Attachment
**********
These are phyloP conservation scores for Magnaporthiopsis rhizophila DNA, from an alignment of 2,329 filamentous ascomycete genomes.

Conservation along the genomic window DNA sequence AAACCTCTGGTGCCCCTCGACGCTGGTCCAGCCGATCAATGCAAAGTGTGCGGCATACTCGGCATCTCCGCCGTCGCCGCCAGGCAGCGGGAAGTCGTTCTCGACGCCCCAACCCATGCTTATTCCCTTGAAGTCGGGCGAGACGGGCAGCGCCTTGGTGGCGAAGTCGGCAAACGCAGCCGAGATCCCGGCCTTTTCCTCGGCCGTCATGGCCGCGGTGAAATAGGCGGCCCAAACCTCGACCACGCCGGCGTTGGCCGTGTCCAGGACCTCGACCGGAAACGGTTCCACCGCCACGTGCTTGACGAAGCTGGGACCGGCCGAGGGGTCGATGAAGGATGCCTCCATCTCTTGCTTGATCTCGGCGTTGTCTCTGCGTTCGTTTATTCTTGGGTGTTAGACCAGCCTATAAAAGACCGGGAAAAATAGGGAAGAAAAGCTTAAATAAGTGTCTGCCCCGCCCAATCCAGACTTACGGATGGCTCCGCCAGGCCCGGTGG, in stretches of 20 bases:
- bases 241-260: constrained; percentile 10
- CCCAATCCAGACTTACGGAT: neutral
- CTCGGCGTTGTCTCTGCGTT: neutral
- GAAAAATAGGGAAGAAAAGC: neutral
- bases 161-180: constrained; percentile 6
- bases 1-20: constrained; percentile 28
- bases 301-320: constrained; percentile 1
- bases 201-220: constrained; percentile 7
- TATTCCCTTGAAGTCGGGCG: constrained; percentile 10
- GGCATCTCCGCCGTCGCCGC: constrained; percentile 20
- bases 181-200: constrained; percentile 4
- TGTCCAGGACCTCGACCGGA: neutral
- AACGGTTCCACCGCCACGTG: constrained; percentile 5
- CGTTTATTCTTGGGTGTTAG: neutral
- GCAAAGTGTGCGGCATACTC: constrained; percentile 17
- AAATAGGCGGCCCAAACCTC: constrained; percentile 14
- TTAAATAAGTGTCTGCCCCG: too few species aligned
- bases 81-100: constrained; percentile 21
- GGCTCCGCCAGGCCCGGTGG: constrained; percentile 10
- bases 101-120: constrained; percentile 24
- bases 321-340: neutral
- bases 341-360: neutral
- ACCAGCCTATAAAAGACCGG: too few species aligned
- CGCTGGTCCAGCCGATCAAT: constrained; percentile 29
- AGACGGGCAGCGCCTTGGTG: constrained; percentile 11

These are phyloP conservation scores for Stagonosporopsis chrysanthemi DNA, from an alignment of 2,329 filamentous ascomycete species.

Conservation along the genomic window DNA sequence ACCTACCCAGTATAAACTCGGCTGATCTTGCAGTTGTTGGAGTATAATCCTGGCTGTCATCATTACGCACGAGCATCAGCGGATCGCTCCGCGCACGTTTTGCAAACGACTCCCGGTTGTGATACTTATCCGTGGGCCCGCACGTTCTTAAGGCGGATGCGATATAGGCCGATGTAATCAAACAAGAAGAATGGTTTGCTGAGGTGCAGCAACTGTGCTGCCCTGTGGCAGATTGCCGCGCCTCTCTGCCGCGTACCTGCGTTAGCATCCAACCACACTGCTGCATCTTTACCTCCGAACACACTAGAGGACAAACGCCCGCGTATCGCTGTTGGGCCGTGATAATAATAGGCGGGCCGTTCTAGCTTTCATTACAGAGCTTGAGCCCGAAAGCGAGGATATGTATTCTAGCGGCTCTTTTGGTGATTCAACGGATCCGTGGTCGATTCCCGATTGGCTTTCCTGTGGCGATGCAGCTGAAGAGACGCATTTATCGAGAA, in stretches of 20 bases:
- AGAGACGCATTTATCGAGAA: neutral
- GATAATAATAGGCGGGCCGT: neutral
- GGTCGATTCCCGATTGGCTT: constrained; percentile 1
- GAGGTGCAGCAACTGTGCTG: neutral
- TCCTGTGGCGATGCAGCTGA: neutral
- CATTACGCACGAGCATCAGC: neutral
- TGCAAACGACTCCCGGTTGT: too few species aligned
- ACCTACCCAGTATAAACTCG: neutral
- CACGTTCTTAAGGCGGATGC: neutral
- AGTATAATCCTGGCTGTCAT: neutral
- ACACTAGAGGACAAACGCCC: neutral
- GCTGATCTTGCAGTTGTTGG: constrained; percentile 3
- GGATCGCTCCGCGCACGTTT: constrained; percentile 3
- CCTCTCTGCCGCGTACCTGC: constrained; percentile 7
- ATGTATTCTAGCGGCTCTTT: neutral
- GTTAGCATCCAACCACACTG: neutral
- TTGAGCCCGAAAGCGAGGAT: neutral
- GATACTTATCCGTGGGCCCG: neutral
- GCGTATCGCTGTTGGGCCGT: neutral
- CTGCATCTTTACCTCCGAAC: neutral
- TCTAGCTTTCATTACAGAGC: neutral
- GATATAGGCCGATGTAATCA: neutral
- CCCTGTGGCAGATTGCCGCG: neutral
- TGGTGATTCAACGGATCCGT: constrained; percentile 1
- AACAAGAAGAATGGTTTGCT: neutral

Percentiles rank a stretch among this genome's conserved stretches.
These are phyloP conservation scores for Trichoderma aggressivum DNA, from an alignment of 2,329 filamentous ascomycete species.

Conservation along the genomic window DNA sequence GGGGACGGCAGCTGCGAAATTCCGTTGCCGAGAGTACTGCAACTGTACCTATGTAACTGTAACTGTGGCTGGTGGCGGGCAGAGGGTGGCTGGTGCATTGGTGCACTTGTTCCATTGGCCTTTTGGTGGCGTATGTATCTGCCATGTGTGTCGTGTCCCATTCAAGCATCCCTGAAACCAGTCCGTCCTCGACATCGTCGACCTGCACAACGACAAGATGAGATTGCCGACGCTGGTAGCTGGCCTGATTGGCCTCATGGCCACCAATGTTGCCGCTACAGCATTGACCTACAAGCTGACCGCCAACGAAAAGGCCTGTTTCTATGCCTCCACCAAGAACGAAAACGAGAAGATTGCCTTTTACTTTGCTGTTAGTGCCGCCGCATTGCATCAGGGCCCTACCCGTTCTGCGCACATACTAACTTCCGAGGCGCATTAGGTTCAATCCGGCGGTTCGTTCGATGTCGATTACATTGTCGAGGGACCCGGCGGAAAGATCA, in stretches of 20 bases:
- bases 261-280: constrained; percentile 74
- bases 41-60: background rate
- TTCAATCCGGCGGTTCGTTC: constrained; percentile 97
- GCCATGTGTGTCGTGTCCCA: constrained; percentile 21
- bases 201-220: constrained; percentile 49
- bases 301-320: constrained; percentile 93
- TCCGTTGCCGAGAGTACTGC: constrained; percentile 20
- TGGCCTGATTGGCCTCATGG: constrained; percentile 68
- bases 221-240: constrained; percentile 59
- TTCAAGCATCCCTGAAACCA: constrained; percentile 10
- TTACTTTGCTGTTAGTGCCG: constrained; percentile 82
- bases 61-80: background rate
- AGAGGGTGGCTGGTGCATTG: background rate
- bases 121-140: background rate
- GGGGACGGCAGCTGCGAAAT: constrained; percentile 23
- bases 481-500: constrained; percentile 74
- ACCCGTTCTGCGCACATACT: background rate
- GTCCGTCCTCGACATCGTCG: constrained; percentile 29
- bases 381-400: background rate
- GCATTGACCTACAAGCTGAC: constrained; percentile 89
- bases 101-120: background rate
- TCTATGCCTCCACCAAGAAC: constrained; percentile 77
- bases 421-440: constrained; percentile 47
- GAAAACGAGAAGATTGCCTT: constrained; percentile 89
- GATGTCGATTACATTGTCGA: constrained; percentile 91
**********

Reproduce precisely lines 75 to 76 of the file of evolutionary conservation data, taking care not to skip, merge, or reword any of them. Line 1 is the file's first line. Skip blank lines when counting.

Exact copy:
- GTCCGTCCTCGACATCGTCG: constrained; percentile 29
- bases 381-400: background rate